by Bob Sackamento, Wed Oct 29, 2008 at 05:29:21 AM EDT
If you guys are like me, and I know you are, you're eagerly anticipating Obama's thirty minute spot tonight and highly curious about its contents. In typical Obama fashion, his campaign has managed to keep tight lips about the ad buy, so the speculation abounds.
We've witnessed the friendly criticism on the left (e.g., "You're going to be on all the TV? Are you going to interrupt my TV?"--Malia Obama), and we've seen the hysterical presumptions by the right (e.g., "It's a victory lap!,""Give Joe the Plumber a chance to vote!"). Regardless of the ad's contents, though, we've all learned by now to trust Obama's stewardship, a luxury that's probably the envy of the few remaining thinking Republicans.
But how are members of the traditional media digesting this total usurp of their inanity-echo chamber?
by Bob Sackamento, Sun Oct 26, 2008 at 04:29:39 PM EDT
Michelle Obama was in my former hometown of Gainesville, Florida, this past Wednesday drumming up the early vote. In a backdrop befitting our distinguished next first lady, over 10,000 zealous hopemongers attended her GOTV rally at the historic landmark, the Hippodrome State Theater:
The diverse crowd represented all walks of life and included everyone from students to seniors. The resulting imagery illustrated what most people recognize as the real America. The following picture, courtesy of Andrew Wise, of Wise Startup Blog, is a birds eye view of the largest crowd assembled yet for a Michelle Obama rally:
by mole333, Sun Oct 26, 2008 at 10:16:35 AM EDT
Obama's ahead, but this week I focus, more than anything, on what you can do from home to win for Obama and win Senate and House seats. I also have many candidates highlighted in some 20 states as well as groups and events worth you attention.
Readership is up, particularly in states like Georgia and Colorado.
Newsletter below. Hope it is helpful!
by Milo Millipede, Fri Oct 24, 2008 at 01:41:59 PM EDT
It's very likely that on the morning of November 4, Barack Obama will be leading John McCain in the polls by a substantial margin.
If Republicans manage to diddle enough electronic voting machines and disenfranchise enough voters to "win" the election anyway, how will they explain away the polls?
The latest bright idea is being promoted by Alex Lundry, research director at the Republican polling firm, TargetPoint Consulting in a current article on Pollster.com, based on a 2007 article in Public Opinion Quarterly (link, gated).
Mr. Lundry says "blacks are more likely to overreport their registration (along with those that are better educated, live in the "Deep South", and have strong partisan beliefs). The implications of this are particularly relevant to this year's election polls, as the authors detail in this critical point:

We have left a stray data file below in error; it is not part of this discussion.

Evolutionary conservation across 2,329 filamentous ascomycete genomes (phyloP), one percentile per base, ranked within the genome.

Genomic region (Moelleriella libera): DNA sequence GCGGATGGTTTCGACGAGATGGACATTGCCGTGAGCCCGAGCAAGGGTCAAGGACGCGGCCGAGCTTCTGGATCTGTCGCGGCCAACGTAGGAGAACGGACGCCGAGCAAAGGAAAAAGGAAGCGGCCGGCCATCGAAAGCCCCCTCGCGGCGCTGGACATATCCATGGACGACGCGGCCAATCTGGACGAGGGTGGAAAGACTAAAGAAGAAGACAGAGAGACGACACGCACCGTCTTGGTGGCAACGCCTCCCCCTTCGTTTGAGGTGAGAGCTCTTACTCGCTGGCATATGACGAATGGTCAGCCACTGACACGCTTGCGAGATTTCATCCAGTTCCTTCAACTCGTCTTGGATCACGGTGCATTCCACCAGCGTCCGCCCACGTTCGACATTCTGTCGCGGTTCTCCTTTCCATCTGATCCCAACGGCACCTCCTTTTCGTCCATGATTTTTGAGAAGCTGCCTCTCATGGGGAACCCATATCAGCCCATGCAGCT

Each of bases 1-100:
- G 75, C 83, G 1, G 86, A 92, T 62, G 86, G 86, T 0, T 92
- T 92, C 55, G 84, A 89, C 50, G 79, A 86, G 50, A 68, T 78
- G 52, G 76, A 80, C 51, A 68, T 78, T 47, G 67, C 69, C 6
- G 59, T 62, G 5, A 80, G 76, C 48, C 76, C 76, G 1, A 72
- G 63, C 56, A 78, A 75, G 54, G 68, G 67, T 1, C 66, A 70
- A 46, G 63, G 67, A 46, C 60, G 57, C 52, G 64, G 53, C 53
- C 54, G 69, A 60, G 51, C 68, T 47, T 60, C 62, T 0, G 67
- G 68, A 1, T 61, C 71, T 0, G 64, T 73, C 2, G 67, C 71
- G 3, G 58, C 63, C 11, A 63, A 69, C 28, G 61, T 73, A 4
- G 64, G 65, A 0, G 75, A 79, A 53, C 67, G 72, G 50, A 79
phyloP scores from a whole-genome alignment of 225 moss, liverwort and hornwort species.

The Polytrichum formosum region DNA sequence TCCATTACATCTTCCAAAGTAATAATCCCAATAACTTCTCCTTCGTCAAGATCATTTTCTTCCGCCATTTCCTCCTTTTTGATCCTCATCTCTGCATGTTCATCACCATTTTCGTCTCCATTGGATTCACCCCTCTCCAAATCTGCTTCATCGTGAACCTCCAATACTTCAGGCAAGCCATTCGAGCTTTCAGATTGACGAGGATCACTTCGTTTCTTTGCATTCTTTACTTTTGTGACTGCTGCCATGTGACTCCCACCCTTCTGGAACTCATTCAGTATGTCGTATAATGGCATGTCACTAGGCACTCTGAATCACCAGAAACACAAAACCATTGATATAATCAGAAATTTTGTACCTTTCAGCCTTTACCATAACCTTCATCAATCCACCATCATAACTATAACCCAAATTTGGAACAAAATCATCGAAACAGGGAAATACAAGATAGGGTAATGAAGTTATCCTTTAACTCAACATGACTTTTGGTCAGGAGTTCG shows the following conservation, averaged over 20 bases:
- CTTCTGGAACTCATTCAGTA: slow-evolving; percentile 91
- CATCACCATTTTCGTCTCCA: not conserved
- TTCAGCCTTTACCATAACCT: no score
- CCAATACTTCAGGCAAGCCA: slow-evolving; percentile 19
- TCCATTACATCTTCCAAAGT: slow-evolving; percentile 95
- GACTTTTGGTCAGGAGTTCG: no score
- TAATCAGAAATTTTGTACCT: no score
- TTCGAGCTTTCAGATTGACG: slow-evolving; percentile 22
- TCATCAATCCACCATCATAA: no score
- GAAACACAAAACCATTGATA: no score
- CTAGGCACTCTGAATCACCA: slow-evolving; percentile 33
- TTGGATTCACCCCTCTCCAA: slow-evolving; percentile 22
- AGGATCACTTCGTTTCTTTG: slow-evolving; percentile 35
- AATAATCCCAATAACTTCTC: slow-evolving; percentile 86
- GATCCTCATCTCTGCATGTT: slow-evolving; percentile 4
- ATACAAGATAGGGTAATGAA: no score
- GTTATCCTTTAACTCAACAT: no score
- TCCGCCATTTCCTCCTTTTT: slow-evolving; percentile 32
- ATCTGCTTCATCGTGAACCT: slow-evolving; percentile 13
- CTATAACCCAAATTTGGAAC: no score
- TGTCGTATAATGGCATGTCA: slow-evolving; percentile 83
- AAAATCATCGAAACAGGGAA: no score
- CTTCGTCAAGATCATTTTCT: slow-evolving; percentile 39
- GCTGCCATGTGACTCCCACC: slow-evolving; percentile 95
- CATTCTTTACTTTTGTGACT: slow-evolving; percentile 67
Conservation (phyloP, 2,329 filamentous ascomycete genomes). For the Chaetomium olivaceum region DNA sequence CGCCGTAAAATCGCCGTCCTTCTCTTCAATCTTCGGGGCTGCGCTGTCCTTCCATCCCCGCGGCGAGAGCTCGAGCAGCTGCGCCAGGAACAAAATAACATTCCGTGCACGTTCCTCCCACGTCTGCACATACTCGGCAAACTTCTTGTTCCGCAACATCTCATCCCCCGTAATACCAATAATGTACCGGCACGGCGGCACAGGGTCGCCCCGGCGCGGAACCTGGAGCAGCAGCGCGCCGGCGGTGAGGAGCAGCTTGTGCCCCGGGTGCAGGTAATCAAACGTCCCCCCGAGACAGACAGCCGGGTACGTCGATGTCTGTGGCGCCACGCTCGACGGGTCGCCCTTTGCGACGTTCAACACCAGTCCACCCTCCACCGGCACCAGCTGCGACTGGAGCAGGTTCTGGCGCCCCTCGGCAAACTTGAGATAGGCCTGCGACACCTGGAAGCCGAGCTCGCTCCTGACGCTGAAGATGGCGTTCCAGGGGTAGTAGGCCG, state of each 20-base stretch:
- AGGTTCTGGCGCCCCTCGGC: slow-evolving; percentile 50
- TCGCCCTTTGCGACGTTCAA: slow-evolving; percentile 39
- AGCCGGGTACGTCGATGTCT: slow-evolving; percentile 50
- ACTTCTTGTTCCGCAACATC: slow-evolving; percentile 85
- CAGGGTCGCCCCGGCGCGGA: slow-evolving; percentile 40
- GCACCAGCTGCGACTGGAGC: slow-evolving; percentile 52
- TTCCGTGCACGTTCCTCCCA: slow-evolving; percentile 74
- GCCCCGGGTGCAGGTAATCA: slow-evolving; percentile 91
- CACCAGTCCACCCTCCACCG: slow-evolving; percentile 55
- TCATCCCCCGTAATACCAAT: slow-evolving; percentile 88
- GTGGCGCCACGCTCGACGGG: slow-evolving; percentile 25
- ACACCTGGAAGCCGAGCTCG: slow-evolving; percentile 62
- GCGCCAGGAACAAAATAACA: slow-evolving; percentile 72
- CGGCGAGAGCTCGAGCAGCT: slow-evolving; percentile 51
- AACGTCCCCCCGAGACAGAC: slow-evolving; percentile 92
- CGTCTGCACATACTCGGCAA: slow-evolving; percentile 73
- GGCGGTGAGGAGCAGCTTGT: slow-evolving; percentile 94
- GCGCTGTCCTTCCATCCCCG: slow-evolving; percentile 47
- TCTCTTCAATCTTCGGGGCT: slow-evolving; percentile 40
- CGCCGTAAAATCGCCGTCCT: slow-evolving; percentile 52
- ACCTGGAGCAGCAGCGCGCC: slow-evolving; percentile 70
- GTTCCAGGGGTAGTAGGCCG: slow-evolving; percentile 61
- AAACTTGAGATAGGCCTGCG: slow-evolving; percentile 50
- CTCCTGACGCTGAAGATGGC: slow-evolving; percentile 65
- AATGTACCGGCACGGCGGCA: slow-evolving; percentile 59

If the level of registration overreporting is comparable today, as we believe it is, this subpopulation inflates the number of potential voters in pre-election surveys because they are typically based on samples of self-reported registrants. More importantly, if our finding that blacks are more likely to overreport registration than voting holds true today, as we think it may, this could skew the results of pre-election surveys, likely in favor of a Democratic candidate given blacks' historical affiliation with this party."
It isn't likely that Republican spin-doctors could use this "effect" to explain away as much as a five or six point discrepancy between the polls and whatever vote-count gets reported out of Ohio and Florida, but...
If Republicans can blame a two or three point difference on this variation of the Bradley-Wilder Effect
, they may be able to account for another two or three points with the rest of their bag of tricks, and inaugurate John McCain and Sarah Palin on January 20, 2009.
by Andre Walker, Fri Oct 24, 2008 at 07:40:06 AM EDT
Insider Advantage Georgia released the results of a new poll that shows Barack Obama leading in the Peach State for the first time.
Their poll also points to a run-off in Georgia's hotly contested U.S. Senate race between Republican incumbent Saxby Chambliss and Democratic challenger Jim Martin.
Georgia Presidential Poll
Barack Obama (D) - 48%
John McCain (R) - 47%
Other - 2%
Undecided - 3%
Georgia U.S. Senate Poll
Saxby Chambliss (R) - 44%
Jim Martin (D) - 42%
Allen Buckley (L) - 2%
Undecided - 12%
[Source: Insider Advantage Georgia, "Senate Race, Presidential Race Both Toss-Ups In Georgia", October 24, 2008]